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Many of us tend to be vain to an extent, and some of us worry about the way our appearances are perceived by others. It's got more to do with our own insecurities than how our appearance makes a difference in our lives. Nonetheless, men and women find it difficult to stop focusing on changing texture of skin and thinning hair, both of which can cause a lot of concern among most people, if not everyone.

Talking about thinning hair, of particular importance is male pattern baldness, for which only two drugs are approved by the FDA: Minoxidil and Finasteride. Minoxidil is easily tolerated and with continued use, men tend to keep much of their hair, even if they can't grow back what they have already lost. However, Finasteride is not tolerated well by many men and many discontinue taking it because of its side effects, most notably, sexual dysfunction.

Merck's (MRK) hair loss drug Propecia will now begin to carry labels that warn users of potential sexual dysfunction even after the treatment is stopped. This could cause considerable damage to Merck, which has continuously maintained its position that Propecia is well tolerated among men. The argument goes that clear causal facts between Finasteride and sexual dysfunction or loss of libido have not been established.

Growing empirical evidence suggests that men may experience sexual dysfunction in terms of loss of libido, erectile dysfunction, reduced sperm quality and infertility even when they stop using Finasteride to fight hair loss. Men tend to worry about their sexual functioning and a black label that warns them against possible sexual dysfunction may stop many men from using Finasteride. While I wouldn't say that this announcement alone will change the course of Merck's stock, it may certainly have an impact on the way people assess their hair loss treatment regimen. This increased vigilance may lead to lower sales of Propecia, ultimately resulting in loss to Merck.

Investors do not really have to worry about this announcement, as Merck's competitors too face several problems related to their drugs' efficacy and even with the way their products are doing in the market. For instance, Pfizer (PFE) has become notorious for not bringing new products to chemists' shelves and analysts have noted a lack of vitality when it comes to stock movement. Pfizer's volatility has remained low paradoxically because of its success and stability. Success and stability may affect stock if there is no real activity or a catalyst that would cause people to buy more stock.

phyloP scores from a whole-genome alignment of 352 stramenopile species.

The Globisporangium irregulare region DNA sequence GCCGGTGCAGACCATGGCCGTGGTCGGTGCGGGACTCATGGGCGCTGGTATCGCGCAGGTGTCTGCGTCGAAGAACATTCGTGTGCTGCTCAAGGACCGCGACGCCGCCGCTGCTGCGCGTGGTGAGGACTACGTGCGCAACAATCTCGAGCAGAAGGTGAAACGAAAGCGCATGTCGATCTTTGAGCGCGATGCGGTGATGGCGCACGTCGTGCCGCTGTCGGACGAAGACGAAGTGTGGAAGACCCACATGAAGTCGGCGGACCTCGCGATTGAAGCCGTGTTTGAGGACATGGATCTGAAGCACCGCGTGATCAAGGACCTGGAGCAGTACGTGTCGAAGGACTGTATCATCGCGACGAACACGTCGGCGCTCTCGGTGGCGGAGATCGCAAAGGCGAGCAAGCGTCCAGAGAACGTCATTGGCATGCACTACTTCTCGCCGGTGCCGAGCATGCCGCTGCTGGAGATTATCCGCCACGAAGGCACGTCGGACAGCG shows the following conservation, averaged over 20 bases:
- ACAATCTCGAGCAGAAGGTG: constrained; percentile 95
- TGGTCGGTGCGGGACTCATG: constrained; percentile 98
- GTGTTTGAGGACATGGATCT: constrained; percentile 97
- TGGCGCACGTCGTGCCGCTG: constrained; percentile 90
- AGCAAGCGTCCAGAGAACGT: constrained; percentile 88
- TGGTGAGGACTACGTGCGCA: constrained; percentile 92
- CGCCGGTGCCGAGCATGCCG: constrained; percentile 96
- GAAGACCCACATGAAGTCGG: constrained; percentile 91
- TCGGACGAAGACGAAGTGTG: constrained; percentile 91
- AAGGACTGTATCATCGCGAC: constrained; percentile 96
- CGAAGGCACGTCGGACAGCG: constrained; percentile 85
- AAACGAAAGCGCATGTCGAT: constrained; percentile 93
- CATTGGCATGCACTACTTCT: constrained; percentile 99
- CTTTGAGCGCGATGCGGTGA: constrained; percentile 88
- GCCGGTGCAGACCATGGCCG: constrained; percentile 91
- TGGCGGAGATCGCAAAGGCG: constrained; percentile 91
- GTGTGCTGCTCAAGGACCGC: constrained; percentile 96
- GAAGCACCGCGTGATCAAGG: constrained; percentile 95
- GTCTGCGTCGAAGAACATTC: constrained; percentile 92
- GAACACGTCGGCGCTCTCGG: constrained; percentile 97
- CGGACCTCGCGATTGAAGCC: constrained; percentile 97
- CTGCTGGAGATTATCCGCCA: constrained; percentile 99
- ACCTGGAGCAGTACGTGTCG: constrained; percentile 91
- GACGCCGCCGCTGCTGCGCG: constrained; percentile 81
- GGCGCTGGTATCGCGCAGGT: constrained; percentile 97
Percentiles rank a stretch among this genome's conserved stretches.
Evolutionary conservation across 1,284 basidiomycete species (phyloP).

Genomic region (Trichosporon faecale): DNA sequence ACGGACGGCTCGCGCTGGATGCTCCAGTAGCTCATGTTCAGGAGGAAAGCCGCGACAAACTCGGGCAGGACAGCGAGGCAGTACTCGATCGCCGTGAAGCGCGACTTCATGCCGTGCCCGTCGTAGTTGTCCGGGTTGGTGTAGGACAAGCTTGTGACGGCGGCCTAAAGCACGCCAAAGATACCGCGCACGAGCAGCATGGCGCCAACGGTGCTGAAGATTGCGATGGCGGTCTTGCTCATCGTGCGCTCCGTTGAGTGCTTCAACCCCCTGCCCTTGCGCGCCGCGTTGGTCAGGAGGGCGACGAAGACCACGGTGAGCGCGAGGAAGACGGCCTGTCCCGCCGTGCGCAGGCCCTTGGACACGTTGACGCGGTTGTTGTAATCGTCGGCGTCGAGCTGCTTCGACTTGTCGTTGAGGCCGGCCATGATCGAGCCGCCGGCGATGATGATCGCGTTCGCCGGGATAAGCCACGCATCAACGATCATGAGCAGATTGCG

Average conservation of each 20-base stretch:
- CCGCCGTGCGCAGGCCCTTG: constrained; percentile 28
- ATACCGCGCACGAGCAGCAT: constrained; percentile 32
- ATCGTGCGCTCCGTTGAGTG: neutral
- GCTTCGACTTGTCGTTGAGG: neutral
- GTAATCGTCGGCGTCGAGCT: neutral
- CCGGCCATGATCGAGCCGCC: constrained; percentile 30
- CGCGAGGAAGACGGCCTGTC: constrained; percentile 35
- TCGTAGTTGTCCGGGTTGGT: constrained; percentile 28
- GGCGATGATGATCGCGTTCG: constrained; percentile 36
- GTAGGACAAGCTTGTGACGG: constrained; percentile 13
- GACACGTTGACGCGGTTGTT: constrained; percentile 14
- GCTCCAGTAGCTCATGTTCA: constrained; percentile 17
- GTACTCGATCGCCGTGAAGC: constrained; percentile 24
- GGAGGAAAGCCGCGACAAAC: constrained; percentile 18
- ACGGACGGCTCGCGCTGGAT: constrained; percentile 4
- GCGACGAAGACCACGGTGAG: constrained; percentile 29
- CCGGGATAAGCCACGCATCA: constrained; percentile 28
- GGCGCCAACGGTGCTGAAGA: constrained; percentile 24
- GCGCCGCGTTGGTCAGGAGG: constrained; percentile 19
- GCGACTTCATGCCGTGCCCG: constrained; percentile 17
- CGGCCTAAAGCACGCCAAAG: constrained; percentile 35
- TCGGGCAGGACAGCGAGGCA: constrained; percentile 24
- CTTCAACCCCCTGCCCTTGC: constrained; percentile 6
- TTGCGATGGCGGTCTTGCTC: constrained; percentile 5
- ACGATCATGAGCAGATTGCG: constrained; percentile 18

On the other hand, Merck shows vitality and there is reason for people to either buy or sell, which is a healthy sign in financial market. Moreover, it was recently announced that Pfizer is not entitled to protection from certain cases that hark back to the days of its non- operating bankrupt Quigley unit. Quigley has a number of asbestos related injuries claims. While Pfizer may not be directly involved in these cases, it will hurt the company if tables are turned against it. The federal court's ruling stands as proof to that.

One competitor that is doing well is GlaxoSmithKline (GSK). The company's CEO, Sir Andrew Witty, recently spoke about the company's commitments to corporate responsibility and how the company may also purchase Micro Labs' India business. Moreover, GlaxoSmithKline's new once-daily HIV drug may compete against Merck's products. On the other hand, the company is also collaborating with Japanese labs to discover new cancer treatments. With such positive vibes from GlaxoSmithKline, Merck may need to catch up and work its way towards building a better image among consumers and shareholders.

Fortunately for Merck, many other pharmaceutical giants are facing a number of problems at the moment. Eli Lilly (LLY) is facing stiff generic competition and the company has maintained that it even cost cutting would not help solve its drug sales loss. At the same time, Eli Lilly is spending time in discovering new treatments for Alzheimer's disease and it has made much progress with its leading experimental product, solanezumab. Though the company is not doing well, it is devoting much of its resources towards developing newer drugs.

Coming back to Merck, I strongly feel the company should be more transparent about the side effects of Propecia. Now that the company is forced to attach warning labels on Finasteride strips, it will have to work towards building a good PR and public image among its consumers. The first step in doing so depends on Merck's ability to develop drugs that help combat hair loss but do not cause sexual dysfunction.

The company must hence focus on developing newer drugs and invest more cash in research and development. Merck is in a better position, when compared with Eli Lilly or Pfizer and it can certainly fight against blows to its image due to the latest FDA warning. If you have invested in Merck, you do not have much to worry. The FDA regularly updates warnings related to medicines, and major pharmacies have continued to work towards improving their drugs' tolerance.

This will allow Merck to reconsider what men have always been complaining about, and work towards formulating drugs that combat hair loss without sexual side effects. That might be a tall order to ask, but in big pharma, labs have little choice, but to develop newer drugs that come with fewer side effects. Merck knows this bit of truth too well, and will not let an FDA warning ruin its business or its investors' confidence. Most stock analysts expect Merck to invest more money in to R&D, build consumer trust and develop newer drugs that are more tolerable.

Source: Merck Could Plummet On FDA's Warning For Propecia